The decision came despite requests from Hawaiian Electric Company (HECO) to postpone the program over concerns that added distributed generation resources could destabilize the islands’ power grids.

…However, none of HECO’s objections “appeared to be fatal flaws that warranted any further delay in the development and implementation of the FIT [feed-in tariff] program,” according to statement released by the PUC.

The prices for the feed-in tariff program are as follows, with 20-year contracts:

 

Tier Technology Eligible System Size Rate
Tier 1 Photovoltaics Less than or equal to 20 kW $0.218/kWh
Tier 1 Concentrating Solar Power Less than or equal to 20 kW $0.269/kWh
Tier 1 On-Shore Wind Less than or equal to 20 kW $0.161/kWh
Tier 1 In-line Hydro Less than or equal to 20 kW $0.213/kWh
Tier 2 Photovoltaics Greater than 20 kW, less than or equal to 500 kW $0.189/kWh
Tier 2 Concentrating Solar Power Greater than 20 kW, less than or equal to 500 kW $0.254/kWh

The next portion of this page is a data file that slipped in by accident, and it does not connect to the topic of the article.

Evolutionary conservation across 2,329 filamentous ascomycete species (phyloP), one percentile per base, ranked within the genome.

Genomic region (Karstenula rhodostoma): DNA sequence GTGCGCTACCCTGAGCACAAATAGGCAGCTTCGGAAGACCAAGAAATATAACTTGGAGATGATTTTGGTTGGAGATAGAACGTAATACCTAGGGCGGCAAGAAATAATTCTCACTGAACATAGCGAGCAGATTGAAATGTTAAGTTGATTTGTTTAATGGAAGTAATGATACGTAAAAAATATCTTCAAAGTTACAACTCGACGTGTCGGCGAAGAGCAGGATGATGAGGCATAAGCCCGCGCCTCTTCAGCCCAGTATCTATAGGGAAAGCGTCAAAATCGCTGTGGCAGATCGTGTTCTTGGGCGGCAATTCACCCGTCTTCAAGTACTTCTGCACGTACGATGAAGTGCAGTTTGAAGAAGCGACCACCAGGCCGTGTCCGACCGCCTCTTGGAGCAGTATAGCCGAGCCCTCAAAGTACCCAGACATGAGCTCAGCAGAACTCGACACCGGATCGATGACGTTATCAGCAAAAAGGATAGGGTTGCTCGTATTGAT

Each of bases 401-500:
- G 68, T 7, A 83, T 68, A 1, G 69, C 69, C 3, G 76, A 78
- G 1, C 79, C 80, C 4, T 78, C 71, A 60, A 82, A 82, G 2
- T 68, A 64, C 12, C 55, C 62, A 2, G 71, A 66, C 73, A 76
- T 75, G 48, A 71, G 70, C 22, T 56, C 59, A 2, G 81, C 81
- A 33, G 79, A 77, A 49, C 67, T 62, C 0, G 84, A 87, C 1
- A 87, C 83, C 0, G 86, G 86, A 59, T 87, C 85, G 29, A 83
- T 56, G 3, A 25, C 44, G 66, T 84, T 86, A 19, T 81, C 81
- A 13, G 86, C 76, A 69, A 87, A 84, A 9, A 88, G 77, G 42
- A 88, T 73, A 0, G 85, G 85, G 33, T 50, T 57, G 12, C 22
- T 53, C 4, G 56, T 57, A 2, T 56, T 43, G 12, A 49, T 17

Tier 2 On-Shore Wind Greater than 20 kW, less than or equal to 100 kW $0.138/kWh
Tier 2 In-line Hydro Greater than 20 kW, less than or equal to 100 kW $0.189/kWh
Baseline FIT Other RPS-Eligible Renewable Energy Technologies** Maximum size limits for facilities $0.138/kWh

The prices assume that the producer will take the Hawaii renewable energy income tax credit (35%). 

The program is capped at 80 MW of production: 60 MW on Oahu, 10 MW on the Big Island, and 10 MW for Maui, Lanai, Molokai combined.

Utility helps developers find capacity

The largest utility on the islands, HECO, has also published Locational Value Maps (LVM) to help developers identify places of greatest capacity on the existing grid.

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Cost of Fossil Fuels Makes Renewables a Harder Sell?

Date: 8 Nov 2010 | posted in: Energy, Energy Self Reliant States | 0 Facebooktwitterredditmail

This story on Sunday suggests that utilities are pulling back from investments in renewable energy over concerns about the cost